Within the health and dental care industries, disposable single-use items offer several advantages over reusable products, including to help reduce the potential for spreading infection. However, this is also contributing to the global waste crisis, putting greater pressure on dental manufacturers to consider environmentally-friendly solutions for single-use goods. Many companies are already supplying oral healthcare products that can be reused or recycled. Curaprox, for instance, is combatting throwaway culture by offering patients CPS interdental brushes that are innovatively designed with a reusable handle and a replaceable brush head. This makes CPS interdental brushes last up to five times longer than traditional alternatives available on the market, thus helping patients reduce, reuse and recycle as much of their waste as possible.

With mounting concerns over worldwide waste management, the need to act has never been more pressing. We can no longer afford to use the countryside or the oceans as dumping grounds for our throwaway culture, or else we risk irreparably damaging the environment. This ultimately has the potential to detrimentally affect us as a society. Conscientious consumption of natural resources is key to leaving the planet in a better state than when we inherited it. As such, it is important that we all take steps to follow a more responsible, environmentally-friendly lifestyle.

 

For more information please call 01480 862084, emailinfo@curaprox.co.ukor visit www.curaprox.co.uk

 

References 

[i]Whittaker, L. and Ashton, P. (2019) Digital Revolution: transforming waste management in the UK. Gov.uk. Link: https://environmentagency.blog.gov.uk/2019/01/31/digital-revolution-transforming-waste-management-in-the-uk/. [Last accessed: 25.07.19].

[ii]Department for Environment Food & Rural Affairs. (2019) UK Statistics on Waste. Link: https://assets.publishing.service.gov.uk/government/uploads/system/uploads/attachment_data/file/784263/UK_Statistics_on_Waste_statistical_notice_March_2019_rev_FINAL.pdf. [Last accessed: 25.07.19].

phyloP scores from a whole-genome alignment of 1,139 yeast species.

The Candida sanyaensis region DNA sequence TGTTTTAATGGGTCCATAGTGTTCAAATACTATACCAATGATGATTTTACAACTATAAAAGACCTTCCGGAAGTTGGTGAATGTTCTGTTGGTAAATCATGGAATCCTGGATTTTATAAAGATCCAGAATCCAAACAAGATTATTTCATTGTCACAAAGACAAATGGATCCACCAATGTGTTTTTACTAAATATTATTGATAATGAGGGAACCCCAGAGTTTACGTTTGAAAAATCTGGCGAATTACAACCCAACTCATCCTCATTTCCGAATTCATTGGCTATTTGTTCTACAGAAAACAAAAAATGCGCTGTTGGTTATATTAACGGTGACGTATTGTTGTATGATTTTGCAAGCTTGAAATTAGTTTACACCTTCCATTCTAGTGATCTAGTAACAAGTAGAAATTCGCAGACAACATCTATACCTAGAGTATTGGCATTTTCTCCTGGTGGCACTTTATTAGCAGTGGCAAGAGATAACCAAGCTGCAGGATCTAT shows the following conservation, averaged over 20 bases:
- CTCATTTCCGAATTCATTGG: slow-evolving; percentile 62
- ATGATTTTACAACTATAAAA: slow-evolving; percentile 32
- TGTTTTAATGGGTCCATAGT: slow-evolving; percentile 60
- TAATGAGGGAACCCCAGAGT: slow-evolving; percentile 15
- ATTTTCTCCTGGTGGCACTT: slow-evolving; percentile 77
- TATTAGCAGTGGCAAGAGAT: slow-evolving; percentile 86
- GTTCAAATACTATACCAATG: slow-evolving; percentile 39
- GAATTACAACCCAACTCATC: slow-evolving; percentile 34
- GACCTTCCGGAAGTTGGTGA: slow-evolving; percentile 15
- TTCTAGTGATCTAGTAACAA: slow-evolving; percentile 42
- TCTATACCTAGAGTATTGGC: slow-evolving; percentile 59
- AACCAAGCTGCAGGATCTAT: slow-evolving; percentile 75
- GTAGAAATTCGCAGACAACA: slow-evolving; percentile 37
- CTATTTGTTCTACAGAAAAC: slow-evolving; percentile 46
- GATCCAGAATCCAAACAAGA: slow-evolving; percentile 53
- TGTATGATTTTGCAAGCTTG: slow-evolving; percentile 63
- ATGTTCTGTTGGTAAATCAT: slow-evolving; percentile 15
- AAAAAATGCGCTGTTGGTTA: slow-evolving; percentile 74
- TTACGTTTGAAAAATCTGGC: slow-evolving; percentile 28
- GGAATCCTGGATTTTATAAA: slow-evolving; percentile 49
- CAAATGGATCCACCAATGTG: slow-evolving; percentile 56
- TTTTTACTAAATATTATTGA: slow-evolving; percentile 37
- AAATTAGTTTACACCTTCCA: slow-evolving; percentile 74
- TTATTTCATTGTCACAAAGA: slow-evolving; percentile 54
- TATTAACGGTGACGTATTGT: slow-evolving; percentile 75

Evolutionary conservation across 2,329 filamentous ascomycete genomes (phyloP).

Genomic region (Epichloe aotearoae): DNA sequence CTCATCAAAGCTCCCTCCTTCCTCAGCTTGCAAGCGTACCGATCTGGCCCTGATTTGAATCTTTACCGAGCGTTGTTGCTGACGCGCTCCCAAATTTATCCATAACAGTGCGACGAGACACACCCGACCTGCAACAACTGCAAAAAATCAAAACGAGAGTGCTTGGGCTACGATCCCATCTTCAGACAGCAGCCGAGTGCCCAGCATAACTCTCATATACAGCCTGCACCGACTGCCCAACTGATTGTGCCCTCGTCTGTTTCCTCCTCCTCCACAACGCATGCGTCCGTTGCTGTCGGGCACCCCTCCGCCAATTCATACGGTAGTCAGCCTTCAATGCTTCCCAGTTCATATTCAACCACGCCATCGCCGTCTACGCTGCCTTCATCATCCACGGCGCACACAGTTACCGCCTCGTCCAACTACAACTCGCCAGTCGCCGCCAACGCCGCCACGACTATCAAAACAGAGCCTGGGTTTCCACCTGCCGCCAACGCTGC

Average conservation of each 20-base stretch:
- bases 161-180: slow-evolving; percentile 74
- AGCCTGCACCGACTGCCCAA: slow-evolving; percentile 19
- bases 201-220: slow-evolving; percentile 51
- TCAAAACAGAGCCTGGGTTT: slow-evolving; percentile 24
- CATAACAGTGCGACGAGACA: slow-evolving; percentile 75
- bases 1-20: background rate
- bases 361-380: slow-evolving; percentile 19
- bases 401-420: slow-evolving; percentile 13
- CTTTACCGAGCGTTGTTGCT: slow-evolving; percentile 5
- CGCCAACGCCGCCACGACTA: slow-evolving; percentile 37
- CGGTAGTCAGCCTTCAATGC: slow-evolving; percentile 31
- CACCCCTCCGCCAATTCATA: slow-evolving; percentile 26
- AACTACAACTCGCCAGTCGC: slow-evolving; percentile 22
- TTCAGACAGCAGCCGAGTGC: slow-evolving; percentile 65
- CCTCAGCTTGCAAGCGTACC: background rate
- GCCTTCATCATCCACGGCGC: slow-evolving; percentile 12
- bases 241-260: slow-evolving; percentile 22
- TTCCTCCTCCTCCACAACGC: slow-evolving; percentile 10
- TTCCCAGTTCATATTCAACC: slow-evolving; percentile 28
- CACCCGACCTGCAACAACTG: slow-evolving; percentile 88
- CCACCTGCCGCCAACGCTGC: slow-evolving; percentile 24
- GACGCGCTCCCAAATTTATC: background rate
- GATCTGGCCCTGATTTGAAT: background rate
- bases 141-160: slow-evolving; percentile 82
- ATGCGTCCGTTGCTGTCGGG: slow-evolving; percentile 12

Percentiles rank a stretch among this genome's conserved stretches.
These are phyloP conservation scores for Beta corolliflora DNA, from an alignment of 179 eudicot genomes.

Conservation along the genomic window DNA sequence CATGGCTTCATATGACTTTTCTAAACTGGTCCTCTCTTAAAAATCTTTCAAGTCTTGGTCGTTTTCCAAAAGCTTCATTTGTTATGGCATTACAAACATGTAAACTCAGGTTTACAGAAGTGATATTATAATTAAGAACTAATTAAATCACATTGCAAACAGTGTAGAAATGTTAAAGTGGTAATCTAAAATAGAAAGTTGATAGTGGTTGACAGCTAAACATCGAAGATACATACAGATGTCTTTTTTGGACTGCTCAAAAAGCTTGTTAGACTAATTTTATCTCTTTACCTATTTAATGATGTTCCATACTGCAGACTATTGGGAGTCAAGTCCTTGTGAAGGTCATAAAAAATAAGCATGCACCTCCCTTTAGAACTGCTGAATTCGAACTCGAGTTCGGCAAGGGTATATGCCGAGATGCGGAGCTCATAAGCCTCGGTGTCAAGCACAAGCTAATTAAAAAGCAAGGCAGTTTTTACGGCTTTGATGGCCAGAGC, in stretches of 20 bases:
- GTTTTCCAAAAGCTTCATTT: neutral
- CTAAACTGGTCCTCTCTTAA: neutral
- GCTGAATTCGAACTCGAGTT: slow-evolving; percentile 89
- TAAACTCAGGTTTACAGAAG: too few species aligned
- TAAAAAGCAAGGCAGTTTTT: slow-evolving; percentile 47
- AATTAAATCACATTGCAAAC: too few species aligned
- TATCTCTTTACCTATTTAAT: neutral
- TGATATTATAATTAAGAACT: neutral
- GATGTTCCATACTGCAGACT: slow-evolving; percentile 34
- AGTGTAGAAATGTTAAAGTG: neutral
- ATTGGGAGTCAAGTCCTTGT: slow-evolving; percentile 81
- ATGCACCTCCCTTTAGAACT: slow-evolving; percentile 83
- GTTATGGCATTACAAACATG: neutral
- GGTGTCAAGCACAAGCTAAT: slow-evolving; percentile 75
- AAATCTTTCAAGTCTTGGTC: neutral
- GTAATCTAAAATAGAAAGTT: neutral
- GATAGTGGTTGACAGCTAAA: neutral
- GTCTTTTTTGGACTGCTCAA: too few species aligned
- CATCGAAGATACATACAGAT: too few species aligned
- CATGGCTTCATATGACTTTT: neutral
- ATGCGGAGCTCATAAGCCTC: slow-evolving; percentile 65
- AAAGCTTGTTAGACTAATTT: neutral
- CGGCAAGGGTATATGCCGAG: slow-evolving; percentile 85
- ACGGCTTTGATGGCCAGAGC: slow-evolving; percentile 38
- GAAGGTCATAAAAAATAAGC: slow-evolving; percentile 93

[iii]Department for Environment Food & Rural Affairs. (2019) Impact Assessment: Consistent municipal recycling collections in England. Link: https://consult.defra.gov.uk/environmental-quality/consultation-on-consistency-in-household-and-busin/supporting_documents/recycleconsistencyconsultia.pdf. [Last accessed: 25.07.19].

[iv]Wolstenholme, H. (2018) More than 80 per cent of shoppers are buying clothes they never wear, study shows. Evening Standard. Link: https://www.standard.co.uk/news/uk/more-than-80-per-cent-of-shoppers-are-buying-clothes-they-never-wear-study-shows-a4004996.html. [Last accessed: 25.07.19].

[v]WRAP. (2019) Clothing. Link: http://www.wrap.org.uk/content/clothing-waste-prevention. [Last accessed: 25.07.19].

[vi]Hubbub. (2019) Hubbub’s new #FoodSavvy Lunch Club campaign encourages a rethink of ‘lunch on the go’ routines to reduce good and packaging waste. Link: https://www.hubbub.org.uk/FAQs/hubbubs-new-foodsavvy-lunch-club-campaign-encourages-a-rethink-of-lunch-on-the-go-routines-to-reduce-food-and-packaging-waste. [Last accessed: 25.07.19].

[vii]Recycle Now. (2019) What to do with plastic bottles. Link: https://www.recyclenow.com/what-to-do-with/plastic-bottles-0. [Last accessed: 25.07.19].